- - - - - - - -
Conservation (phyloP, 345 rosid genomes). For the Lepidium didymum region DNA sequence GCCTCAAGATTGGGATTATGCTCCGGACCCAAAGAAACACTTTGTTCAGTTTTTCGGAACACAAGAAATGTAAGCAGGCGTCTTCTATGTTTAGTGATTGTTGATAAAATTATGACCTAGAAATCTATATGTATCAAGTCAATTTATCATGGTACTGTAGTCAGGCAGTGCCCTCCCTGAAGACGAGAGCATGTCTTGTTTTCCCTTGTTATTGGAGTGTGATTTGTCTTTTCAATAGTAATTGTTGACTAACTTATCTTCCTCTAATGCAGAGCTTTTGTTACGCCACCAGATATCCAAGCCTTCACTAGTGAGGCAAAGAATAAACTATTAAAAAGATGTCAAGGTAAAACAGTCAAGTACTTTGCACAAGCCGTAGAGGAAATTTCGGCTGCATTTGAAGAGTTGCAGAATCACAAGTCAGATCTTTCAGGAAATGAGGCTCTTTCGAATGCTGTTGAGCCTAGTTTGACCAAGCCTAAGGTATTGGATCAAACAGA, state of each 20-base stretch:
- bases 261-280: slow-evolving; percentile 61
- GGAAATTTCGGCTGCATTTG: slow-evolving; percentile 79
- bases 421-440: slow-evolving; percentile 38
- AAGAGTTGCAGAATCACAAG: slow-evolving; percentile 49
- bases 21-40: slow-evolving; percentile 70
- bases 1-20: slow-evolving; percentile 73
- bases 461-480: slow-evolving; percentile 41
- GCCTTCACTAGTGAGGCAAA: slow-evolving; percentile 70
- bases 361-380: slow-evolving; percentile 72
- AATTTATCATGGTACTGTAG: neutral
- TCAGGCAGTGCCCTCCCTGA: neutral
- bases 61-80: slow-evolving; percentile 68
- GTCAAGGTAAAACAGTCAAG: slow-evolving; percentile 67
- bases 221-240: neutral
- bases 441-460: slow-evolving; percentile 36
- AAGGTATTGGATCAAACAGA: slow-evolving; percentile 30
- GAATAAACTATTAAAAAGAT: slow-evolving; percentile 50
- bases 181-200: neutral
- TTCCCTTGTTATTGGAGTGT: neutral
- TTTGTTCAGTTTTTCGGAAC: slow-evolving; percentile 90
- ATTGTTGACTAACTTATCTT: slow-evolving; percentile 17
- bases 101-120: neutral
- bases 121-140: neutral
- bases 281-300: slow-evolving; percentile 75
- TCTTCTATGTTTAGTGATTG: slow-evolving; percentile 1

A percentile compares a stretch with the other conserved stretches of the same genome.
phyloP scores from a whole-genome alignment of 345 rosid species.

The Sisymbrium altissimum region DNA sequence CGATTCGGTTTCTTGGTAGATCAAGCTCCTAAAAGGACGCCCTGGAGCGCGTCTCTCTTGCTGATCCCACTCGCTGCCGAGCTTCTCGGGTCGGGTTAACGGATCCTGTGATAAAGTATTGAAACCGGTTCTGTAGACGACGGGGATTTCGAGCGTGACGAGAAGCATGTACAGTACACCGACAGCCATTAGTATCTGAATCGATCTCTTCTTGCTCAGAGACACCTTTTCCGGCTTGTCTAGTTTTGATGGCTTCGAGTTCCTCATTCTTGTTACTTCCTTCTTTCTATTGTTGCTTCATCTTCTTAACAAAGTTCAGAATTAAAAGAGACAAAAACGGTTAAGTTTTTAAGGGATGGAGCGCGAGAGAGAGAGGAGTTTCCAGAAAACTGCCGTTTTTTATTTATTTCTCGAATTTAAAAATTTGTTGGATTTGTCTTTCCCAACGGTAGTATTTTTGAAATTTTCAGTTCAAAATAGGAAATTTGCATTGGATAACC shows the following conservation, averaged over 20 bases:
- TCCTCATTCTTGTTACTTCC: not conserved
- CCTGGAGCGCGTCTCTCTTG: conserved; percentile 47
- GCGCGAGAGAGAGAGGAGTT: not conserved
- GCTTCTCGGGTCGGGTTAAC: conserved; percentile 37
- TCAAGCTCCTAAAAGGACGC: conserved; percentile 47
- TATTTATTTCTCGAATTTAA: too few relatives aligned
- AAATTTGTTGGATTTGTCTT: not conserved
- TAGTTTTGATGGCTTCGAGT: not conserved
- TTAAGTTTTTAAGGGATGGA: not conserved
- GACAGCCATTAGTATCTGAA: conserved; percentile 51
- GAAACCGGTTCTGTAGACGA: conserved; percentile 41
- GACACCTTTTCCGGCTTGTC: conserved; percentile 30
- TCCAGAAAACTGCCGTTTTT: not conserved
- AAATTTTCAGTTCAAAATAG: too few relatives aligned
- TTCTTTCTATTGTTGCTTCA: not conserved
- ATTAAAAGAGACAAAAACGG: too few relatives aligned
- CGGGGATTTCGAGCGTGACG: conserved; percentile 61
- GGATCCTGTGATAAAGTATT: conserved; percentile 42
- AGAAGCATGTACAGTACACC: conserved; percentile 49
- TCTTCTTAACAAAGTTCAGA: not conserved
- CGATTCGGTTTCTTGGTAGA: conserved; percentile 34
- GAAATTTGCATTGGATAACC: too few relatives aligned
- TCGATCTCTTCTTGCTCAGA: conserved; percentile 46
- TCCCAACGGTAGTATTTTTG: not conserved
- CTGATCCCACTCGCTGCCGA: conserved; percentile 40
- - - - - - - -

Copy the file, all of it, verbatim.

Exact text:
Conservation (phyloP, 345 rosid genomes). For the Lepidium didymum region DNA sequence GCCTCAAGATTGGGATTATGCTCCGGACCCAAAGAAACACTTTGTTCAGTTTTTCGGAACACAAGAAATGTAAGCAGGCGTCTTCTATGTTTAGTGATTGTTGATAAAATTATGACCTAGAAATCTATATGTATCAAGTCAATTTATCATGGTACTGTAGTCAGGCAGTGCCCTCCCTGAAGACGAGAGCATGTCTTGTTTTCCCTTGTTATTGGAGTGTGATTTGTCTTTTCAATAGTAATTGTTGACTAACTTATCTTCCTCTAATGCAGAGCTTTTGTTACGCCACCAGATATCCAAGCCTTCACTAGTGAGGCAAAGAATAAACTATTAAAAAGATGTCAAGGTAAAACAGTCAAGTACTTTGCACAAGCCGTAGAGGAAATTTCGGCTGCATTTGAAGAGTTGCAGAATCACAAGTCAGATCTTTCAGGAAATGAGGCTCTTTCGAATGCTGTTGAGCCTAGTTTGACCAAGCCTAAGGTATTGGATCAAACAGA, state of each 20-base stretch:
- bases 261-280: slow-evolving; percentile 61
- GGAAATTTCGGCTGCATTTG: slow-evolving; percentile 79
- bases 421-440: slow-evolving; percentile 38
- AAGAGTTGCAGAATCACAAG: slow-evolving; percentile 49
- bases 21-40: slow-evolving; percentile 70
- bases 1-20: slow-evolving; percentile 73
- bases 461-480: slow-evolving; percentile 41
- GCCTTCACTAGTGAGGCAAA: slow-evolving; percentile 70
- bases 361-380: slow-evolving; percentile 72
- AATTTATCATGGTACTGTAG: neutral
- TCAGGCAGTGCCCTCCCTGA: neutral
- bases 61-80: slow-evolving; percentile 68
- GTCAAGGTAAAACAGTCAAG: slow-evolving; percentile 67
- bases 221-240: neutral
- bases 441-460: slow-evolving; percentile 36
- AAGGTATTGGATCAAACAGA: slow-evolving; percentile 30
- GAATAAACTATTAAAAAGAT: slow-evolving; percentile 50
- bases 181-200: neutral
- TTCCCTTGTTATTGGAGTGT: neutral
- TTTGTTCAGTTTTTCGGAAC: slow-evolving; percentile 90
- ATTGTTGACTAACTTATCTT: slow-evolving; percentile 17
- bases 101-120: neutral
- bases 121-140: neutral
- bases 281-300: slow-evolving; percentile 75
- TCTTCTATGTTTAGTGATTG: slow-evolving; percentile 1

A percentile compares a stretch with the other conserved stretches of the same genome.
phyloP scores from a whole-genome alignment of 345 rosid species.

The Sisymbrium altissimum region DNA sequence CGATTCGGTTTCTTGGTAGATCAAGCTCCTAAAAGGACGCCCTGGAGCGCGTCTCTCTTGCTGATCCCACTCGCTGCCGAGCTTCTCGGGTCGGGTTAACGGATCCTGTGATAAAGTATTGAAACCGGTTCTGTAGACGACGGGGATTTCGAGCGTGACGAGAAGCATGTACAGTACACCGACAGCCATTAGTATCTGAATCGATCTCTTCTTGCTCAGAGACACCTTTTCCGGCTTGTCTAGTTTTGATGGCTTCGAGTTCCTCATTCTTGTTACTTCCTTCTTTCTATTGTTGCTTCATCTTCTTAACAAAGTTCAGAATTAAAAGAGACAAAAACGGTTAAGTTTTTAAGGGATGGAGCGCGAGAGAGAGAGGAGTTTCCAGAAAACTGCCGTTTTTTATTTATTTCTCGAATTTAAAAATTTGTTGGATTTGTCTTTCCCAACGGTAGTATTTTTGAAATTTTCAGTTCAAAATAGGAAATTTGCATTGGATAACC shows the following conservation, averaged over 20 bases:
- TCCTCATTCTTGTTACTTCC: not conserved
- CCTGGAGCGCGTCTCTCTTG: conserved; percentile 47
- GCGCGAGAGAGAGAGGAGTT: not conserved
- GCTTCTCGGGTCGGGTTAAC: conserved; percentile 37
- TCAAGCTCCTAAAAGGACGC: conserved; percentile 47
- TATTTATTTCTCGAATTTAA: too few relatives aligned
- AAATTTGTTGGATTTGTCTT: not conserved
- TAGTTTTGATGGCTTCGAGT: not conserved
- TTAAGTTTTTAAGGGATGGA: not conserved
- GACAGCCATTAGTATCTGAA: conserved; percentile 51
- GAAACCGGTTCTGTAGACGA: conserved; percentile 41
- GACACCTTTTCCGGCTTGTC: conserved; percentile 30
- TCCAGAAAACTGCCGTTTTT: not conserved
- AAATTTTCAGTTCAAAATAG: too few relatives aligned
- TTCTTTCTATTGTTGCTTCA: not conserved
- ATTAAAAGAGACAAAAACGG: too few relatives aligned
- CGGGGATTTCGAGCGTGACG: conserved; percentile 61
- GGATCCTGTGATAAAGTATT: conserved; percentile 42
- AGAAGCATGTACAGTACACC: conserved; percentile 49
- TCTTCTTAACAAAGTTCAGA: not conserved
- CGATTCGGTTTCTTGGTAGA: conserved; percentile 34
- GAAATTTGCATTGGATAACC: too few relatives aligned
- TCGATCTCTTCTTGCTCAGA: conserved; percentile 46
- TCCCAACGGTAGTATTTTTG: not conserved
- CTGATCCCACTCGCTGCCGA: conserved; percentile 40